This is, in fact, one of the greatest problems. Fraud, mismanagement, and shoddy work can also be found among the international players, however. The expressway between Kabul and Kandahar, a model project, is already in need of repair again after two years. It was built with the cheapest tar mixtures possible. Here, as in other construction projects, large sums of money were misused by US consulting firms for salaries for top personnel and luxury housing.
In the opinion of the Kabul-based organization Integrity Watch Afghanistan, the West has been ignoring the subject of combating corruption for a long time. In order to regain lost confidence, the international Afghanistan Conference held in London at the end of January 2006 formulated a plan called the "Afghanistan Compact."
Among other things, it is intended to help fight corruption and achieve more transparency. Thus far, this agreement has produced no significant results. The Afghan government contends that many aid projects did not take the priorities of the population into consideration. It is up to the donor countries to refute this accusation.
Only a small portion of the 80 million euros in funding provided annually by the German government to governmental development aid organizations, such as German Technical Cooperation (GTZ), and to nongovernmental organizations, both international and Afghan, actually goes to the people in Afghanistan.
Salaries, administrative costs, and expenditures for materials and supplies swallow up large sums. At best, 30 percent, around 25 million euros, remains. By comparison, the German armed forces operation at the Hindu Kush costs 314 million euros annually, almost one million euros a day. If it is true that the Taliban cannot be defeated militarily, then the proportions must be changed to provide more funds for civil reconstruction.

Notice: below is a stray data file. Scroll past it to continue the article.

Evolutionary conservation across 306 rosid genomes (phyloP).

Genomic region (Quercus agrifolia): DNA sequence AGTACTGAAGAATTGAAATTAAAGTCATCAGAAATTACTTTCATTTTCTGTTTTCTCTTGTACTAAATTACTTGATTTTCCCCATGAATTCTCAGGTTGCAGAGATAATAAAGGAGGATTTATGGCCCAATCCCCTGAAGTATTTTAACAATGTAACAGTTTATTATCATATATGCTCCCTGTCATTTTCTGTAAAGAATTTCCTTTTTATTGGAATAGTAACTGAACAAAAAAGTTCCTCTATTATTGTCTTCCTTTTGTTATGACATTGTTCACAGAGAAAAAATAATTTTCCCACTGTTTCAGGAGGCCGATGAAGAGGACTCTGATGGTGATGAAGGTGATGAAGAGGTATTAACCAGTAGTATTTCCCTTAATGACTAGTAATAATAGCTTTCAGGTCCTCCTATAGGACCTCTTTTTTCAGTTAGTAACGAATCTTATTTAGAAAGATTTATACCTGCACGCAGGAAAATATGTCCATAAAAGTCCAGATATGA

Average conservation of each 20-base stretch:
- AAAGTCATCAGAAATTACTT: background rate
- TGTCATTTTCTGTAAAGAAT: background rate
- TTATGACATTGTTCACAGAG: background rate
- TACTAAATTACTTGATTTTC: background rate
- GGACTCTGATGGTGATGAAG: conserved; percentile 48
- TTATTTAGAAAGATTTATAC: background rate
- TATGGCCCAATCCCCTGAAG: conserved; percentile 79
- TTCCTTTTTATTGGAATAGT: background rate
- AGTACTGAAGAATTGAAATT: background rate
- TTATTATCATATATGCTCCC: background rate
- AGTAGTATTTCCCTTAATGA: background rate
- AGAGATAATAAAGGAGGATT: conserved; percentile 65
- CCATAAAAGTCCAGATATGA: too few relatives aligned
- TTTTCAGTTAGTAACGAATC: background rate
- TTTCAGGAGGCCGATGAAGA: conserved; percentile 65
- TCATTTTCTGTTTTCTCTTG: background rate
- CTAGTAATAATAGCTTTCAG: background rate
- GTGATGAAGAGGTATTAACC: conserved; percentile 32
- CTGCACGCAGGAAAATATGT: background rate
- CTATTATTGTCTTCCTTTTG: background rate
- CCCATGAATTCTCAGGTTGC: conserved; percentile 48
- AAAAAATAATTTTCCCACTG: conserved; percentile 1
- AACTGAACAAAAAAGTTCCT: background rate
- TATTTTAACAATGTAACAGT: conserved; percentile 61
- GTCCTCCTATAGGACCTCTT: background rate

Storms of outrage
For the anti-drug policy, 2006 was once again a year without far-reaching success. The West has made mistakes. The forcible destruction of fields without equivalent alternative sources of income has reaped only storms of outrage. Every radical approach drives the farmers into the arms of the enemy. It will take years until alternative livelihoods offset the loss of income from poppy cultivation. Nevertheless, development of the manufacturing industry has not been stepped up as necessary.
The US Coca-Cola company did start production of Coke, Sprite, and Fanta in a $25 million plant in Kabul this month, providing jobs for 350 people. Yet just outside Kabul, a region of productive fruit plantations, no factories have been opened thus far to produce for the local market and for export.
German development aid is currently funding projects such as the reconstruction of the country's largest sugar factory in the province of Baghlan and the sugar beet production there. However, even the most productive alternatives to poppy cultivation achieve at most one-third of the income it generates.
© Qantara.de 2006
Translated from the German by Phyllis Anderson
Interview with Mohammad Ehsan Zia
"Afghanistan Must Sit in the Driver's Seat"
Observers agree that the drugs economy contributes to insecurity in Afghanistan, especially in the south of the country. So far, efforts to reduce opium poppy cultivation and to promote alternative crops have hardly borne fruit. Mohammad Ehsan Zia, Minister for Rural Rehabilitation and Development of Afghanistan, elaborates on how to improve the situation.
The Release of Abdul Rahman
Afghan Legal Principles under Examination
After having been threatened with a death sentence as a punishment for his conversion from Islam to Christianity, Abdul Rahman has been set free. Peter Philipp argues that the case continues to raise fundamental questions about the "Afghanistan Project"
Taking Stock of Four Years of Reconstruction
The goals of the Petersberg Agreement in December 2001 have largely been met: an emergency and constituent Loya Jirga was convened and presidential and parliamentary elections were held. But the country is still in hot water, writes Martin Gerner